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November 1, 1935, Page 1

Delegates from New York Colleges
      Petition for Release of Herndon

            (By a delegate to Washington)  President Roosevelt was not at home–he had gone to Annapolis; his secretary, Mr. McIntyre, not in either–had gone to his daughter's wedding yet the five young people who, without food or rest, wind-beaten and travel jarred, had come more that. 250 miles to appeal for humanity and justice at the White House were not disheartened.

            They were a delegation of college editors who had gone to Washington to petition for a re-hearing of the Herndon case. Aroused by the Supreme Court's decision with regard to this young Negro, sentenced to 18-20 years on the Georgia chain gang for leading whites and Negroes in a relief demonstration, they had come to the Supreme Court to plead for mercy and justice in the form of the twenty-two year old youth's release from a fate far worse than death. Believing that a grave miscarriage of justice had occurred in convicting Herndon under a law passed in the Civil War period and apparently pertaining only to the critical situation then existing, they had come to appeal to Senators George and Russell of Georgia to exert all efforts in securing the release of the young Negro.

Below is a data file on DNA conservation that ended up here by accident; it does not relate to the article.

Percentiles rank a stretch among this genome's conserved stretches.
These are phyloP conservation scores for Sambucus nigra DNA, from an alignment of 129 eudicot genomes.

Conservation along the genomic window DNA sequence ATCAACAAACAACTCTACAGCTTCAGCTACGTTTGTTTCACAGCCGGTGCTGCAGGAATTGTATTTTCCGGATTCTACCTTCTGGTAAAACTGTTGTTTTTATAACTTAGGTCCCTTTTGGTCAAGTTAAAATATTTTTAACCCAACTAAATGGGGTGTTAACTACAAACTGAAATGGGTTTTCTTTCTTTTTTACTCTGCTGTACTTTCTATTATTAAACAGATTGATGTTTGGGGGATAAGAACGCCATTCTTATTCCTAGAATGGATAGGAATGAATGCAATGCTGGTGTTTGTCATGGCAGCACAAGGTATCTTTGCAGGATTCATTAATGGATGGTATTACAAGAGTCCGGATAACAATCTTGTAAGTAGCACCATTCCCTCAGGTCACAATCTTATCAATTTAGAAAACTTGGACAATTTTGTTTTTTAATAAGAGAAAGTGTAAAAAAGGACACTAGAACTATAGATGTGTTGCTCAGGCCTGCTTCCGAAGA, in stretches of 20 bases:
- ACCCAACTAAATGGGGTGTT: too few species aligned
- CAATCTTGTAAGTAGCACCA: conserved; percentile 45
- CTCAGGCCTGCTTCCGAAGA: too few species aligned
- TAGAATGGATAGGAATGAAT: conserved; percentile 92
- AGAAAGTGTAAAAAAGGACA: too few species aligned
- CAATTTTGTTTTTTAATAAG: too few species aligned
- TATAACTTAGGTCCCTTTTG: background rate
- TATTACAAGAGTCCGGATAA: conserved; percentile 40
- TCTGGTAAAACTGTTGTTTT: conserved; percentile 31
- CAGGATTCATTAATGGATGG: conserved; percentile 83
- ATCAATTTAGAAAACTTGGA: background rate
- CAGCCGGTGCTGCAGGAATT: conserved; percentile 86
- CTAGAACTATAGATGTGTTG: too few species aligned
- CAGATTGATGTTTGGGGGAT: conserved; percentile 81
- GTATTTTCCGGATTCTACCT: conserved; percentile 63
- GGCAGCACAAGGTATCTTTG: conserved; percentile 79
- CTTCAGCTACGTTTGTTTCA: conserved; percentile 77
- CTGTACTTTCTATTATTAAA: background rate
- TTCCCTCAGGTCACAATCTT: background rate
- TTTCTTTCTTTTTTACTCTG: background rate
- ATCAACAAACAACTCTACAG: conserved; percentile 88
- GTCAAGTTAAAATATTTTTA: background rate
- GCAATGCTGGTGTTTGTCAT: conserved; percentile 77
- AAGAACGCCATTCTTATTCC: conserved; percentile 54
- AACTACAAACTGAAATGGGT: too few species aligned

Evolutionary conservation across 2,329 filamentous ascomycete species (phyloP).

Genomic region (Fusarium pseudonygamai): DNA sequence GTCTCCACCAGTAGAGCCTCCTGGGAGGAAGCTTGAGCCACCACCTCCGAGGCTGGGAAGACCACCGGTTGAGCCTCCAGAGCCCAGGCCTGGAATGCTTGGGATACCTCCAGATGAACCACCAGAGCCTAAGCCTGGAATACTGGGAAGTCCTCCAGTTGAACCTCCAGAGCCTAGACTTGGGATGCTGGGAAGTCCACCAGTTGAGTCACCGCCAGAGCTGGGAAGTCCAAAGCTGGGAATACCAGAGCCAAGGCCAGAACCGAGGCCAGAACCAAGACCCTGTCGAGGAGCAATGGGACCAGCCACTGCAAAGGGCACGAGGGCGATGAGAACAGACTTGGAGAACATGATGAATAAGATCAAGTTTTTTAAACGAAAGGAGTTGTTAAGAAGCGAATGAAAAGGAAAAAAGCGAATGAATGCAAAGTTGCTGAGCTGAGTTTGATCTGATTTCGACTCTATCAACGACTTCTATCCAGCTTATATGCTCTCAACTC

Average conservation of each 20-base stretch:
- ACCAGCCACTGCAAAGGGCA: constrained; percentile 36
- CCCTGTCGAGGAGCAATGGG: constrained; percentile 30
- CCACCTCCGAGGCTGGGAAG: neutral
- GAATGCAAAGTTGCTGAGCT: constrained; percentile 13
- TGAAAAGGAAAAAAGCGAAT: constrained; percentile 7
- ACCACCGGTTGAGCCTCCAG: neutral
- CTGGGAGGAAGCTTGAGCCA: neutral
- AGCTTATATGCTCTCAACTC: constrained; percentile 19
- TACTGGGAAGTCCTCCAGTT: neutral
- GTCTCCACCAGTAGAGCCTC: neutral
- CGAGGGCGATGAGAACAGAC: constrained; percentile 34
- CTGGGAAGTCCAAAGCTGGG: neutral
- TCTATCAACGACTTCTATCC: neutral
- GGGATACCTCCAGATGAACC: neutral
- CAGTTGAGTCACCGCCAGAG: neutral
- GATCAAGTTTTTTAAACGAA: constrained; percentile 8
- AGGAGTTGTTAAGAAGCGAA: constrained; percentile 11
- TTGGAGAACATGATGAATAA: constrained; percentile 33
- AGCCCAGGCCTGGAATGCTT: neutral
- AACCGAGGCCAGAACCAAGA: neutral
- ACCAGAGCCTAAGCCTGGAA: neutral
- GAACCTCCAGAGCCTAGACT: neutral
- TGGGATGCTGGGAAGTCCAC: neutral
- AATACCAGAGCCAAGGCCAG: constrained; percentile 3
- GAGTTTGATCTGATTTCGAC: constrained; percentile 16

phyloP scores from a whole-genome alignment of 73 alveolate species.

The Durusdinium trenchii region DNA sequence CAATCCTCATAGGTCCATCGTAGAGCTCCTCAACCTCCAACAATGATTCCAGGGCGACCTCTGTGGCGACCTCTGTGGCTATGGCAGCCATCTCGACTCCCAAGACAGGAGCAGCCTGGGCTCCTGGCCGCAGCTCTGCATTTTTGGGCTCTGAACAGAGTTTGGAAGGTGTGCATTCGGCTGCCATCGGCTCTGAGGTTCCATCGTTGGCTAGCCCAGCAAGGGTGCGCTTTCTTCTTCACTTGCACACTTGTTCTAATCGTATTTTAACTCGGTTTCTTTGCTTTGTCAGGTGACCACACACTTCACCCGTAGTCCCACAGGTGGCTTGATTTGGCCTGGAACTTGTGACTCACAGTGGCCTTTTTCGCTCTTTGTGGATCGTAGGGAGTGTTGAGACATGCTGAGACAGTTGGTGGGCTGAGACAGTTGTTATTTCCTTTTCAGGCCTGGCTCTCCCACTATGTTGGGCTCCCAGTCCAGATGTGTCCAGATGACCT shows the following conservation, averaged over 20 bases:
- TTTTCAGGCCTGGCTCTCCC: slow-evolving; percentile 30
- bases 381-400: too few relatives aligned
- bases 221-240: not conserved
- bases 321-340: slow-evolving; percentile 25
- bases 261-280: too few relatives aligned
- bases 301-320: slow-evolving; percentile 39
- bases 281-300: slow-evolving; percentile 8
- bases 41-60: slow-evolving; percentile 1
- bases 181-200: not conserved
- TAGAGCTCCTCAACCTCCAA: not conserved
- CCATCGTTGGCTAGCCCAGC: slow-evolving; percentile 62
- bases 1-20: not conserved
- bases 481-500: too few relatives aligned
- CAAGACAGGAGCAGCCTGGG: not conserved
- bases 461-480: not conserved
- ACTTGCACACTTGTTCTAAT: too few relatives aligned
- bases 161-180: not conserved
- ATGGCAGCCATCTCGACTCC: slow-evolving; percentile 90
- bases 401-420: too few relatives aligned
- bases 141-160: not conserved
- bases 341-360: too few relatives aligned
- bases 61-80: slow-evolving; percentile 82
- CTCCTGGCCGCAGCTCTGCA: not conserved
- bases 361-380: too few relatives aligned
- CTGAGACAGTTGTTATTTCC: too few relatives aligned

They presented their petition for justice to a marshal at the White House, to the secretarial office of the Supreme Court, and to the secretary of Senator George. They wrote the Georgia senator that "the state of Georgia has acted contrary to the fundamental American principles, the right of life, liberty, and the pursuit of happiness, which we students cherish and hope are still guaranteed to all;" continuing, "as believers in democracy, liberty, and justice we feel that this injustice should he remedied before it is too late."

            They realized that more than their appeal was needed to secure Angelo Herndon's release; but they had demonstrated their belief that America's inalienable rights are truly inalienable.

            The delegates and the colleges they represented. were Roger E. Chase, editor of the Columbia Spectator, Margaret Cummings, editor of the Columbia Teachers College News, Jack Kalish, secretary of the City College School of Commerce Student Council, Ida Schwalberg, editor of the Brooklyn College Spotlight, and Eli Jaffe, editor of the Brooklyn College Pioneer.


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May 20, 2004